There’s a part of me that just wants to scream, “Enough is enough! Make it stop. How much more can we take?” I am talking about Las Vegas, Maria, Irma, Harvey, Charlottesville, the ongoing wars and violence in the Middle East, terrorism, and the multiple genocides currently taking place in our world. I am talking…
Richard knew a “secret, a very simple secret.” He knew and trusted that “it is only with the heart that one can see rightly; what is essential is invisible to the eye.” (Antoine de Saint-Exupéry, The Little Prince, chapter xxi)
That is the secret that sustains us through our losses and gives hope on this day. It is the secret that makes life beautiful, relationships meaningful, and conversations extraordinary. It is the secret that lifts us up to see further and cleanses our eyes to see more clearly. It is the secret all our sacred scriptures try to teach us. It is a secret open to everyone and hidden from no one, but only those with eyes to see will understand it.
Today we “walk through the valley of the shadow of death” (Psalm 23). Today the familiarity, poetry, and beauty of the 23rd psalm have a different tone. The shadow is dark and the valley is long and deep. I will not mislead you by denying that reality or letting platitudes and sentimentalities echo off the valley’s walls. That doesn’t help anyone. The valley is real and the shadow is here. That does not mean, however, that you and I are without hope. Let me be clear about this. That does not mean we are without hope.
Are you familiar with songlines? Songlines are a part of the aboriginal life. The aborigines tell a creation story in which creation ancestors wandered the continent singing out the name of everything that crossed their path – birds, animals, plants, rocks, caves, desert brush, waterholes – thereby singing the world and all creation into existence. It’s akin to Adam naming the animals (Genesis 2:19-20). The paths their ancestors charted are called songlines.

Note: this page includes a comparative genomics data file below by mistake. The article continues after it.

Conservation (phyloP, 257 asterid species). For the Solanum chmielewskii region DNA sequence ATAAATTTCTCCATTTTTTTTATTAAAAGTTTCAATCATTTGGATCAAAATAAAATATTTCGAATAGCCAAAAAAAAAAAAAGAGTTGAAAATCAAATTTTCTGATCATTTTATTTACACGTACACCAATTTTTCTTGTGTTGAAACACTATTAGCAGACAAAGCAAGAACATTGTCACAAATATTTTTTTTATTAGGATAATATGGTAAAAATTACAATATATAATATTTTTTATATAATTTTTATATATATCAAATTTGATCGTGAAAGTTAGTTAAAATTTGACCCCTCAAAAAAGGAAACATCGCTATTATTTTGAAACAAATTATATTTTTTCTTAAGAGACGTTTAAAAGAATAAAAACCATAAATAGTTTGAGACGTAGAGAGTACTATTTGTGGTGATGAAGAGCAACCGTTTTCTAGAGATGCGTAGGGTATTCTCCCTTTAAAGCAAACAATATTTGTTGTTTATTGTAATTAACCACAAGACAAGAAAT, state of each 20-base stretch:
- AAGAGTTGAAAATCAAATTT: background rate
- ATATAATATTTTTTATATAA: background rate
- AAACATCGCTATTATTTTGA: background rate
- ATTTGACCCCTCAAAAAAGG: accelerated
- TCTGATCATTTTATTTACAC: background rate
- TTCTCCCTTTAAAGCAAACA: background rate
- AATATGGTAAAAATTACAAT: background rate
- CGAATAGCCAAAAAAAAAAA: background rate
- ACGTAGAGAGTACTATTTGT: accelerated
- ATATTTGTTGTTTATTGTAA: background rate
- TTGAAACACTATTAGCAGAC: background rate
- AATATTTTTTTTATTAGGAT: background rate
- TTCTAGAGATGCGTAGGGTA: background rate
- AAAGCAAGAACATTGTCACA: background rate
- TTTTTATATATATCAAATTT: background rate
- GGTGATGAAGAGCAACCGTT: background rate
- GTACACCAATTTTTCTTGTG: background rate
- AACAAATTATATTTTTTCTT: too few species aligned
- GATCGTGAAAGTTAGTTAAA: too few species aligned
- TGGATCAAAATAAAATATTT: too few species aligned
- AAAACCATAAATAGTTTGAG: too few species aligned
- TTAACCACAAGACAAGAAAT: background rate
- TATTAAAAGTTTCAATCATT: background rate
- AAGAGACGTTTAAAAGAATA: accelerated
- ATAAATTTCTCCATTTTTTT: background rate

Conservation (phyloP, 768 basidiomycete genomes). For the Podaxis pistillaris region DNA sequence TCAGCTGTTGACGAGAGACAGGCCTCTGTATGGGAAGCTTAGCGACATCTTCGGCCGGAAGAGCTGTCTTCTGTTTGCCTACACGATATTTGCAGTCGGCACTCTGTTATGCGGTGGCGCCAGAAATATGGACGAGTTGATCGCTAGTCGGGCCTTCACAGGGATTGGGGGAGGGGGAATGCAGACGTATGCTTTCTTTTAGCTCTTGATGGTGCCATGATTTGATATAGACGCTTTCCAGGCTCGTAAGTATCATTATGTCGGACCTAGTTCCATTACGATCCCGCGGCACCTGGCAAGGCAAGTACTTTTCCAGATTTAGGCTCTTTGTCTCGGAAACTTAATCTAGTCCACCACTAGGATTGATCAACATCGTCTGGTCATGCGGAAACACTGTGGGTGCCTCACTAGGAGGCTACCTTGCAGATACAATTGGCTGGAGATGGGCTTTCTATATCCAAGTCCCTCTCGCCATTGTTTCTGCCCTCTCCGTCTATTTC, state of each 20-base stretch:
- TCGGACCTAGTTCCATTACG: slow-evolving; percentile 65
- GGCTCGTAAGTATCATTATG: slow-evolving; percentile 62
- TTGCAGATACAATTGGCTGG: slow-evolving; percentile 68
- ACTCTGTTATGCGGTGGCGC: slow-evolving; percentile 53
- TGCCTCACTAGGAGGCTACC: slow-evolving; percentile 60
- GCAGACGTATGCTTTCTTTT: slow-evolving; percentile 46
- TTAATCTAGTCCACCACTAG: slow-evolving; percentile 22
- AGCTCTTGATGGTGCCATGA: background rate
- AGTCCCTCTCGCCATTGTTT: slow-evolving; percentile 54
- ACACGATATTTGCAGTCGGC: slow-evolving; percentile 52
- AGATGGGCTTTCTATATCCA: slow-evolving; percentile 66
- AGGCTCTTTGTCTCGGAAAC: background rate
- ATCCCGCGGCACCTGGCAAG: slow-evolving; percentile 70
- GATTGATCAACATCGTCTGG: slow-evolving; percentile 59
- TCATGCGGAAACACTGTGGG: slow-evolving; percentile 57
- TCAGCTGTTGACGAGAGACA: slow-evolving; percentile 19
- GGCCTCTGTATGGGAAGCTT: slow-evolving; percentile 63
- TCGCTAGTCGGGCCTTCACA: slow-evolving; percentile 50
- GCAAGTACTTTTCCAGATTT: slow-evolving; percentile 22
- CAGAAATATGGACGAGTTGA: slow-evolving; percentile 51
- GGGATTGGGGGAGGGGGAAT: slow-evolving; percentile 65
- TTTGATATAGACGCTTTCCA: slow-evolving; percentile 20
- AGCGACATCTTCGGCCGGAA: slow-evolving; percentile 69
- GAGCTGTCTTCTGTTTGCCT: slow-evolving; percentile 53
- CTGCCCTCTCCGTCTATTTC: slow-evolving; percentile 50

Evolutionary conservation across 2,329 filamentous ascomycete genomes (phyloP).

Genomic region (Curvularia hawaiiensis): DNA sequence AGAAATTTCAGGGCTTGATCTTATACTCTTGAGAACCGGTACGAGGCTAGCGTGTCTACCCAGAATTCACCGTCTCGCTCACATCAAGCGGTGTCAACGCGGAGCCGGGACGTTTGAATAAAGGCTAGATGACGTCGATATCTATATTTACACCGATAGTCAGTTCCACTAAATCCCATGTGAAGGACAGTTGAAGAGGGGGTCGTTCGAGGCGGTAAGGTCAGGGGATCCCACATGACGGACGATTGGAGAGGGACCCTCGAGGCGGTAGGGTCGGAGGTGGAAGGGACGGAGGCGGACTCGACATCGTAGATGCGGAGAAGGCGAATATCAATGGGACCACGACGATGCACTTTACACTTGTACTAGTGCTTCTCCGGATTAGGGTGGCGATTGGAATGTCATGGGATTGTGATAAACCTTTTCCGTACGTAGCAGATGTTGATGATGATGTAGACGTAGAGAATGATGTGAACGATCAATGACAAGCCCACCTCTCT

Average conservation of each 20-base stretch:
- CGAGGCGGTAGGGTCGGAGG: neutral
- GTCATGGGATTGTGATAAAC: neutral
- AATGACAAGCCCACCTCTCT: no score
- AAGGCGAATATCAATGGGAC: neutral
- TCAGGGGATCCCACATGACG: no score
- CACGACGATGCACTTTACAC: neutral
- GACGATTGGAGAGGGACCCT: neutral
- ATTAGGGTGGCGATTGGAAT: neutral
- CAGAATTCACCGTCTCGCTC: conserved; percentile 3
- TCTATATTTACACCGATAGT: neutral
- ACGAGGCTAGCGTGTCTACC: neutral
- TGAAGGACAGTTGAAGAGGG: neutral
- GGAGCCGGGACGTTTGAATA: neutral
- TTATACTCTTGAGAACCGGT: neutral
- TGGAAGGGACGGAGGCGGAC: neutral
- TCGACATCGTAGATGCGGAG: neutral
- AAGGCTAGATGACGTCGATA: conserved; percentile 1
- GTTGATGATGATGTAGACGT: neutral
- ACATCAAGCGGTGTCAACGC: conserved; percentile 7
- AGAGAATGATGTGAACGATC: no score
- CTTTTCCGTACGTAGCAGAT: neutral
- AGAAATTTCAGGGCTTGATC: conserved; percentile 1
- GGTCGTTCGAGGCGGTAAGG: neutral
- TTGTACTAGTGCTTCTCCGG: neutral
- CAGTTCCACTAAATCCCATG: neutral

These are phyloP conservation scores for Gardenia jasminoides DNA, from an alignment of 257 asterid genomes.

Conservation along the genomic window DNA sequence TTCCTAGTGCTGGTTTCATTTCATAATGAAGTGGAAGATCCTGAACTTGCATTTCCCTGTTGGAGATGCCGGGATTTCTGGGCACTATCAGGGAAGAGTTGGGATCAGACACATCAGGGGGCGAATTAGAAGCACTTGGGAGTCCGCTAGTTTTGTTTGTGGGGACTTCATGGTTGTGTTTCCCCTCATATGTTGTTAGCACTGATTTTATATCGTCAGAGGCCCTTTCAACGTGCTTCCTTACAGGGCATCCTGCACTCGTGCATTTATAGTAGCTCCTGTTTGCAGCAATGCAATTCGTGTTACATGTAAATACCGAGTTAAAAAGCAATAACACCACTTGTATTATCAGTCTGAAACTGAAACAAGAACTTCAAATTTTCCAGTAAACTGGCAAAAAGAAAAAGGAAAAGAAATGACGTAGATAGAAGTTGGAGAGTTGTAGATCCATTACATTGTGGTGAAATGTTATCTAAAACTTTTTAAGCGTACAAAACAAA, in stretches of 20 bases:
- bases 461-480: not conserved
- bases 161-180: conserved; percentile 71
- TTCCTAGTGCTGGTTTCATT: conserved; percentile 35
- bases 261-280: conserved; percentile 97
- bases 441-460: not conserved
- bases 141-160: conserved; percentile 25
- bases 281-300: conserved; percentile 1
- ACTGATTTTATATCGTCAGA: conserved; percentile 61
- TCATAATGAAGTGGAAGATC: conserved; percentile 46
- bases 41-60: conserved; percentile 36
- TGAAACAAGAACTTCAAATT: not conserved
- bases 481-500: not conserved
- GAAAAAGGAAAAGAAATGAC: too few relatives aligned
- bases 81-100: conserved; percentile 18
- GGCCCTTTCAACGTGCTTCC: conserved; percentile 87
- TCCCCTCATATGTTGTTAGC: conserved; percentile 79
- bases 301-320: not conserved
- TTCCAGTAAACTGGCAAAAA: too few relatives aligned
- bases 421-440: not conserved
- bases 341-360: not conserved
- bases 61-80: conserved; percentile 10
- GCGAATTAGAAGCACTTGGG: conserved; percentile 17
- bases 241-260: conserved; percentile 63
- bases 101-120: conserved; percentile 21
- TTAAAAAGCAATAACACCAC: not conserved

In every life there is a songline waiting to be sung. We all have one. We may each sing in different keys and use verses particular to our lives but it is the same song. It is the primordial melody of God carrying God’s eternal Word for each of our lives.
The boat of our life is far from land right now. The night is dark, the waves are high, and the wind is strong. There is every reason to be afraid but I don’t want to live in fear and I don’t want you to either. I want us to see the light that shines in the darkness of this night, a light the darkness cannot overcome. I want us to hear the waves slapping against the bottom of Jesus’ feet as he walks toward us. I want us to feel the wind of change. I want us to make room in the boat for Jesus.
We all have an Esau. Individuals, communities, parishes, religious orders, nations, you, and me – we all have an Esau. I am not talking about a literal Esau but a symbolic and metaphorical Esau. That does not mean, however, that Esau is not real. He is absolutely real. Esau is the face of our past guilts and regrets. Esau is the temptation to believe that we are not enough and we need to be someone or something else. Esau is our fear of the future. Esau is the one with whom we wrestle in the depths of our soul to discover our true name and identity, and to find the blessing that is uniquely ours.
The problem is that life doesn’t always work that way. Nor is that, Jesus says, how the kingdom of heaven works. Sometimes real life, kingdom life, is like a net dragged through the sea. It pulls up both the good and the bad. Other times it is like a field that you see day after day. It’s always there. Not much changes. It’s just an ordinary field like any other field except that it is not. Deep within that ordinary dirt is unseen treasure waiting to be discovered.